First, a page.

Commemorating the civil rights movement of 1963 - - Columbia, South Carolina |

Commemorating the civil rights movement of 1963

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Memphis, Jackson, Selma, Birmingham, Washington, D.C. and Columbia are taking part in a special year-long celebration to commemorate the 50th anniversary of 1963.

It's a year that forever changed the quest for civil rights in our country. Now Columbia's contribution to the movement is being shared.

The bombings, fire hoses,and attack dogs are images we associate with the civil rights movement. The struggle was undeniably real and so was the city of Columbia's part in the movement.

"I know that everything today and everything that we are as a community we hold to the men and women with extraordinary faith and courage that marched they fought," said Mayor Steve Benjamin. "They died for us to have a chance to inherit a world better than the one in which they knew."

It's been 50 years since the landmark year of 1963 and now six southern cities, including Columbia, are coming together to remember the movement, the terror, and the determination that marked day to day life in south.

"The people of the city of Columbia have been in the forefront of leadership in the civil right movement for as long as I can remember," said Judge Ernest Finney, Jr., former Chief Justice of the South Carolina Supreme Court.

Little girls lives weren't being taken in a church,  like in Birmingham, and folks weren't being sprayed with tear gas, like we saw in Selma on "Bloody Sunday." Still, while less dramatic, events central to the movement did occur in Columbia.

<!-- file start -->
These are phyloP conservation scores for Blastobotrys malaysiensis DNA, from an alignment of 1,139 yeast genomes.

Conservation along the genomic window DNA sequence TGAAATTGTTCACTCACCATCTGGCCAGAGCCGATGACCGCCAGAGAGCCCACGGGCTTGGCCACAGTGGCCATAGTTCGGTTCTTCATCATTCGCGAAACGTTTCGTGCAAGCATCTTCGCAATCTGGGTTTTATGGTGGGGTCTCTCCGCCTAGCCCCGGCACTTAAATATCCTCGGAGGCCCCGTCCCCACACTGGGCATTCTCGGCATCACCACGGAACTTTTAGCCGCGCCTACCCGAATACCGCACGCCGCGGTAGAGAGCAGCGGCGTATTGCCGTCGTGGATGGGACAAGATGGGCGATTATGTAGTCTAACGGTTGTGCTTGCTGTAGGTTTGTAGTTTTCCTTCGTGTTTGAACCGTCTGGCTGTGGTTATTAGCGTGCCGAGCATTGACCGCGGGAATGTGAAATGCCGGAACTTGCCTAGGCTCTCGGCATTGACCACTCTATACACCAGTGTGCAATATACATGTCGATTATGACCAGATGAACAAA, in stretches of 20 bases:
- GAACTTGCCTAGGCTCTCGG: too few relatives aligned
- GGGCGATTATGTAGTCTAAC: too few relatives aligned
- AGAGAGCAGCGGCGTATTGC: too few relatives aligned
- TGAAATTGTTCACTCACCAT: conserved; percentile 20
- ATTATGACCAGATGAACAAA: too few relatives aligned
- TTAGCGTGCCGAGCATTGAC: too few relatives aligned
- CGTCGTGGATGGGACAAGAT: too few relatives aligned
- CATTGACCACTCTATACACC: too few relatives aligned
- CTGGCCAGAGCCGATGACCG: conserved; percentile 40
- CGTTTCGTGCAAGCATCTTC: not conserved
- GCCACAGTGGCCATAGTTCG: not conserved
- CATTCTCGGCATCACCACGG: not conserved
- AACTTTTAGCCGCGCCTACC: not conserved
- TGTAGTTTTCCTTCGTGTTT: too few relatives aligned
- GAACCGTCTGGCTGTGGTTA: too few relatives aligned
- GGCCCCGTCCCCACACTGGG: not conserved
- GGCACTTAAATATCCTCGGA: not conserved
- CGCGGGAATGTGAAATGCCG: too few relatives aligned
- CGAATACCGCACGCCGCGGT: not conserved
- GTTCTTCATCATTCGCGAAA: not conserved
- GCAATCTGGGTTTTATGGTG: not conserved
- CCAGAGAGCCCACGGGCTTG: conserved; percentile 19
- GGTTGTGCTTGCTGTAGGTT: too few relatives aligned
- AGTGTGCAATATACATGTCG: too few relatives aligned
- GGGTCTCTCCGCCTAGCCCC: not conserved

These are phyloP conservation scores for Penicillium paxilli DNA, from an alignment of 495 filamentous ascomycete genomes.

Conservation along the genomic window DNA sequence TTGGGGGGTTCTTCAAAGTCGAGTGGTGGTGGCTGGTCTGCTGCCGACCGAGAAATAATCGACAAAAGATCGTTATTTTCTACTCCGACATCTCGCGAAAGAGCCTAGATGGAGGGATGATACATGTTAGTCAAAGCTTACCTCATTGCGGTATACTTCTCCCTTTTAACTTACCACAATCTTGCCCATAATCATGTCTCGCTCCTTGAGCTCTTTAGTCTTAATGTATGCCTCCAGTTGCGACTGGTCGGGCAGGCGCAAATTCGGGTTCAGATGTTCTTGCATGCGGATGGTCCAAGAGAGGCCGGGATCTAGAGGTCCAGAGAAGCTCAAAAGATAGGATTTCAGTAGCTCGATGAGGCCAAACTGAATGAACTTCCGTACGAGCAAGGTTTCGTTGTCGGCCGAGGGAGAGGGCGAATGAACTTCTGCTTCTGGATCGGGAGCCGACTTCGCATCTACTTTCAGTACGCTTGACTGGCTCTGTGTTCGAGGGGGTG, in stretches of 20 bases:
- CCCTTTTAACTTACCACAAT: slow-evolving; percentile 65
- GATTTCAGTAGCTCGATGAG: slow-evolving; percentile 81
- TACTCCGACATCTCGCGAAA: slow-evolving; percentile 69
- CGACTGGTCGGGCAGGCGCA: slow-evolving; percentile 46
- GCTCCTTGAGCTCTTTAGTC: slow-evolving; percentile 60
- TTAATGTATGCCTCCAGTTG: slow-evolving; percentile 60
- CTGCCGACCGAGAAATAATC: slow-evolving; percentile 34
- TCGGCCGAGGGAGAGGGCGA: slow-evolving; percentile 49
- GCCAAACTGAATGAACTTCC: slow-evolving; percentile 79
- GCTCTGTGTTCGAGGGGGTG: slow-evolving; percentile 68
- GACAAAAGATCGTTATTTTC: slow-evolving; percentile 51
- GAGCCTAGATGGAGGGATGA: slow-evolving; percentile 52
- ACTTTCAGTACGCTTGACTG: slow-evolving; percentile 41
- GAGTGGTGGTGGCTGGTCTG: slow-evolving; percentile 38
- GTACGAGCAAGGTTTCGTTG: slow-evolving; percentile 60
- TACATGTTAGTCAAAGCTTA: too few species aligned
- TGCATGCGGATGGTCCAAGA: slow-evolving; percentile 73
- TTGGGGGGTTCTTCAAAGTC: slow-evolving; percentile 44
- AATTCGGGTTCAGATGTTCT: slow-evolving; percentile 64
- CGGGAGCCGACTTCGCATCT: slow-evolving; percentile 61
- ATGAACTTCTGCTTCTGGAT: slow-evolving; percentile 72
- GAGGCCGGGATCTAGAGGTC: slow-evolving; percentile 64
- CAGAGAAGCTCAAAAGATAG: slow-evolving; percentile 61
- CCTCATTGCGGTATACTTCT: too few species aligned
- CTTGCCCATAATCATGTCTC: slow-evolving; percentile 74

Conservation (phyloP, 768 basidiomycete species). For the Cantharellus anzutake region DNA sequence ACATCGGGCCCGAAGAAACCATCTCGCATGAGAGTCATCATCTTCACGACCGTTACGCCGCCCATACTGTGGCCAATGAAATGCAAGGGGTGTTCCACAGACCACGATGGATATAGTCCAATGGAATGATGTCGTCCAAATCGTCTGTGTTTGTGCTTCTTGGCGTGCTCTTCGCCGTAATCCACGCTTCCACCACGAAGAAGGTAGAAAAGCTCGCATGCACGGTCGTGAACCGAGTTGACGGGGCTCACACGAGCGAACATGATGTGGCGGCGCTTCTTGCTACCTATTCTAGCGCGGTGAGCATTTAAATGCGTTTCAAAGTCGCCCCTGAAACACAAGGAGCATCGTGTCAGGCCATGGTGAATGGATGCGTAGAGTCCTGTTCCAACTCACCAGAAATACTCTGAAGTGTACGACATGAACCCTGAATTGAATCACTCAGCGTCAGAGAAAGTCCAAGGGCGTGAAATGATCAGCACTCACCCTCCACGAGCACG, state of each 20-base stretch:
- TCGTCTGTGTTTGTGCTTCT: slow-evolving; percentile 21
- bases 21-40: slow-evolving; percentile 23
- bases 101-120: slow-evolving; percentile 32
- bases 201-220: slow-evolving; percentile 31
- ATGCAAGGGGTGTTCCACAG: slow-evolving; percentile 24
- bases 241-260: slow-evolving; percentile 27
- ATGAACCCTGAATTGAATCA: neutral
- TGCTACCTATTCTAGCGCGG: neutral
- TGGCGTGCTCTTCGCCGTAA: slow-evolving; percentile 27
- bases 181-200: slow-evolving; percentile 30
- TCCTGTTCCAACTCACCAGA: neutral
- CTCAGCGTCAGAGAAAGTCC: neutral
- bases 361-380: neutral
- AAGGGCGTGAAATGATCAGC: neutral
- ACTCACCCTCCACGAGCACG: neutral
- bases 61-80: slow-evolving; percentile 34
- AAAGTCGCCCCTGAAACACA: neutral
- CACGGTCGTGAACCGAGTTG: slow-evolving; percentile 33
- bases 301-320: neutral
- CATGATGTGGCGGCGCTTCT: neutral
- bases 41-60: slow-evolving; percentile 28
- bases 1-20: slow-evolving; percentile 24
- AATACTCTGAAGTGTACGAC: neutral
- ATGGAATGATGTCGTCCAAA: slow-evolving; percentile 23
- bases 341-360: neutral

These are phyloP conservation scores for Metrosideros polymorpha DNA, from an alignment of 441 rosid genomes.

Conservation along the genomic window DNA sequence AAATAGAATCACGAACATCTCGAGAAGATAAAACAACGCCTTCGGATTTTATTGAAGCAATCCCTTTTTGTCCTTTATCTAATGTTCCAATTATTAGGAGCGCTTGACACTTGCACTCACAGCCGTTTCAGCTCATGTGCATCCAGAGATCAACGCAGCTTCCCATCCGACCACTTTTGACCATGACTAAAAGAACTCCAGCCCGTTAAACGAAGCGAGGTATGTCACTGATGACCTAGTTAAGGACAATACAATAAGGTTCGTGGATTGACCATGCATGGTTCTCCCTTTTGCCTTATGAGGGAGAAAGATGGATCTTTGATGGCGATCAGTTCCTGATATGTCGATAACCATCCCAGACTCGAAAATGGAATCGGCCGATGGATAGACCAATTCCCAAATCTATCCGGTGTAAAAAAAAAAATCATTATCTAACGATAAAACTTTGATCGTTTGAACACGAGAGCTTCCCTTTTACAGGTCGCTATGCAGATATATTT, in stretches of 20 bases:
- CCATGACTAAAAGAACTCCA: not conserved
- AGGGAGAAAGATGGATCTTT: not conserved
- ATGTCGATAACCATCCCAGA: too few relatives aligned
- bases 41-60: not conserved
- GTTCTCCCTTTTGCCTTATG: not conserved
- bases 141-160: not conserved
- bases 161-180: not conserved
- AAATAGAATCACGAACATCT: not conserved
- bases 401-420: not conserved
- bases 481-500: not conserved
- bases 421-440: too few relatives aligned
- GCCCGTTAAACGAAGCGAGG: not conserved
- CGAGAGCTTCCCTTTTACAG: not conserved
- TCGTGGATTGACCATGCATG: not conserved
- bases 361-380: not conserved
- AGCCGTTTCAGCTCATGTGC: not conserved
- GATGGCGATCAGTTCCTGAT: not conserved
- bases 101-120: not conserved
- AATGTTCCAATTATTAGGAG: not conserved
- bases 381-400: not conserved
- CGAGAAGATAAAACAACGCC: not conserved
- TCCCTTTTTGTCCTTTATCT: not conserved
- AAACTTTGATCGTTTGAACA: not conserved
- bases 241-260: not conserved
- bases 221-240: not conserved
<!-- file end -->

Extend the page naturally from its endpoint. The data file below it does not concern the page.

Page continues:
For example, historian Dr. Bobby Donaldson notes three major legal precedents set here that advanced the cause. The first, involving George Elmore in the 1940s, resulted in the landmark case, Elmore v. Rice.

"Which brought down all the white Democratic party here in Columbia," said Donaldson.

And before there was Rosa Parks, a woman named Sara Mae Fleming bravely resisted segregation on a city bus in Columbia.

"The story goes that Ms. Fleming, as the bus filled up, was suppose to move further back and she refused to do so," said Donaldson.

"And during the course of this encounter [the] bus driver asked for her to leave and she did so. and as she tries to leave through the front door she was punched and then we understand that Ms. Fleming rather than sort of letting this be, decided enough was enough and she ultimately found her way to Modjeska Monteith Simkins."

Ultimately, the incident made its way to court, where an influential figure in the NAACP, legendary civil rights attorney Matthew Perry, would represent Mrs. Fleming.

"It was a pivotal case but she really moves towards her obscurity," said Donaldson. "Her contribution and heroic stance in 1954 has been long forgotten."

And another case, perhaps Perry's most significant, Edwards v. South Carolina went to the  United States Supreme Court, where justices ruled that a group of student protesters were permitted by the 14th Amendment to peacefully demonstrate unpopular views against segregation.

"Just that sheer determination, and the steps they took, I find awe inspiring," said Donaldson.  "And the same time I'm mindful about what they were fighting against and the more we do our research the more we are reminded what we now have in the 21st century was not certain.  It was not even so predictable at the time.  What we have today is really a consequence of [what] occurred a generation ago."

Columbia's role in the civil rights movement been overlooked but our story matters. Activities will be taking place through the year for the 1963 project.

One is Sunday at the  Nickelodeon Theatre where a documentary about the life and times of Harvey Gantt will be shown. Gantt was the  first black student to be admitted to Clemson University and was represented by then attorney Matthew Perry. It's free of charge and starts at 3 p.m.

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